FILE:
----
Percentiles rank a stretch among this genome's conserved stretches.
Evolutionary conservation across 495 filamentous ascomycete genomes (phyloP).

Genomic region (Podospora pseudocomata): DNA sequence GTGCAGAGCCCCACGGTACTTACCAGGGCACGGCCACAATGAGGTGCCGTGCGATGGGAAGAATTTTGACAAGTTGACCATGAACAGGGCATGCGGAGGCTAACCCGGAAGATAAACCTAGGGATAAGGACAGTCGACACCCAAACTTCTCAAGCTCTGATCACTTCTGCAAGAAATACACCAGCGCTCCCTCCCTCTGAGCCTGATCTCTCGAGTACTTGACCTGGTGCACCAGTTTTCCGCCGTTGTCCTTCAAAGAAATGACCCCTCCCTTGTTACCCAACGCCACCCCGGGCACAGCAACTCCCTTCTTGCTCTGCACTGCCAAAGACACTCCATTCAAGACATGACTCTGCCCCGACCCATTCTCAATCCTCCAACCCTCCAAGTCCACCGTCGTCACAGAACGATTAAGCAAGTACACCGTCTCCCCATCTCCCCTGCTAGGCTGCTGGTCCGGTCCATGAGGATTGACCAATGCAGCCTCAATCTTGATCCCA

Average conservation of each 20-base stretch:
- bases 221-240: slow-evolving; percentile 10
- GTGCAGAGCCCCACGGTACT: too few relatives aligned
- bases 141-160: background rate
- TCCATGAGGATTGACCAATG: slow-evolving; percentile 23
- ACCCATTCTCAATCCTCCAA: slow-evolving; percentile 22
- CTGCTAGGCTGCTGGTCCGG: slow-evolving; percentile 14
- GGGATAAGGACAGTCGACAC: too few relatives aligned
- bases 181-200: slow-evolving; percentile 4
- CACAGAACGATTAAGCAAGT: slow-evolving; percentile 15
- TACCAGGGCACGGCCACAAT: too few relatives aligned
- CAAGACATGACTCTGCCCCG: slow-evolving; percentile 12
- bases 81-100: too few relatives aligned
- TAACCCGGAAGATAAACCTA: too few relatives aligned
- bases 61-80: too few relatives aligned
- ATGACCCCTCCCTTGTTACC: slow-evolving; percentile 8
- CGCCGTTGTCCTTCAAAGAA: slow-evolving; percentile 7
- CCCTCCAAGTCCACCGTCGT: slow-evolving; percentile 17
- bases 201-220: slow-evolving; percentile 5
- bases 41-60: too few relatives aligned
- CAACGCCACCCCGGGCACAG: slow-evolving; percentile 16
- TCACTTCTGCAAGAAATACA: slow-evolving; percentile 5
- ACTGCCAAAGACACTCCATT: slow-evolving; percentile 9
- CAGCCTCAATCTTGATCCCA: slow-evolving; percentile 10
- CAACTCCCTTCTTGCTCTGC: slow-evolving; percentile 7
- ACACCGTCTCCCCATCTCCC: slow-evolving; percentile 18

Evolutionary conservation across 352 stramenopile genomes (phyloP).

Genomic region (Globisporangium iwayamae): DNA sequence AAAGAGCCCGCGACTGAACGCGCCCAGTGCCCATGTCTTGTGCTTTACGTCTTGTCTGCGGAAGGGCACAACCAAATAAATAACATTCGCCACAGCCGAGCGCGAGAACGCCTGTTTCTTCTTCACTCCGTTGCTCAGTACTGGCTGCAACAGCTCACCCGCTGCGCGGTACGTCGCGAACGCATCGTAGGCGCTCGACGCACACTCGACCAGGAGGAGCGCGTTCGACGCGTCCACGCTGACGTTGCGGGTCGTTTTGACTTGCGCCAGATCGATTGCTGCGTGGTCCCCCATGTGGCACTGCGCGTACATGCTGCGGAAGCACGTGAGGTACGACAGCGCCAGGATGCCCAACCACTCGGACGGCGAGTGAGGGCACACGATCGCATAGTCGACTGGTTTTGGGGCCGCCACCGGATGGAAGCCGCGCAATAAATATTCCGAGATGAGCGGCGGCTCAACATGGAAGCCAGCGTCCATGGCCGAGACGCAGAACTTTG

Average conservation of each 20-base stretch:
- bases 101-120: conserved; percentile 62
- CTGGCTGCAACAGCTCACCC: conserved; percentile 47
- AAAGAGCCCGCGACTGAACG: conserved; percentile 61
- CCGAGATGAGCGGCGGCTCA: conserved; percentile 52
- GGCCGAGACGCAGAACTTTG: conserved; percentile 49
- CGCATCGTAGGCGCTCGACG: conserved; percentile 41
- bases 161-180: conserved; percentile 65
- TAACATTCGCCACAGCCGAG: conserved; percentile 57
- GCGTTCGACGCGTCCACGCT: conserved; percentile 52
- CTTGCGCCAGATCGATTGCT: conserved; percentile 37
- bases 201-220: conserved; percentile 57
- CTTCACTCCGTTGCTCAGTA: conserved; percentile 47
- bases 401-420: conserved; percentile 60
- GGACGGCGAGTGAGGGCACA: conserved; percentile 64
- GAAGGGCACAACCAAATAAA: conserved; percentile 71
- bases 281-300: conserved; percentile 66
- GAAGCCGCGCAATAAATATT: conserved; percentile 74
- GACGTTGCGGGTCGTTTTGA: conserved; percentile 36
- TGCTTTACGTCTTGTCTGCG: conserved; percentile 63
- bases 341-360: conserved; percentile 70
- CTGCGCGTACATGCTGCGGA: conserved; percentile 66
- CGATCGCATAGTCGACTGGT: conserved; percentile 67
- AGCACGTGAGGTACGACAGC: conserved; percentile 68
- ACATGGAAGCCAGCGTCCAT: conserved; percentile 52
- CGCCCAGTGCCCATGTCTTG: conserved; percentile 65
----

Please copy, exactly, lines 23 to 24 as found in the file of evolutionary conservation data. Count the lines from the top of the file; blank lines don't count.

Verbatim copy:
- bases 41-60: too few relatives aligned
- CAACGCCACCCCGGGCACAG: slow-evolving; percentile 16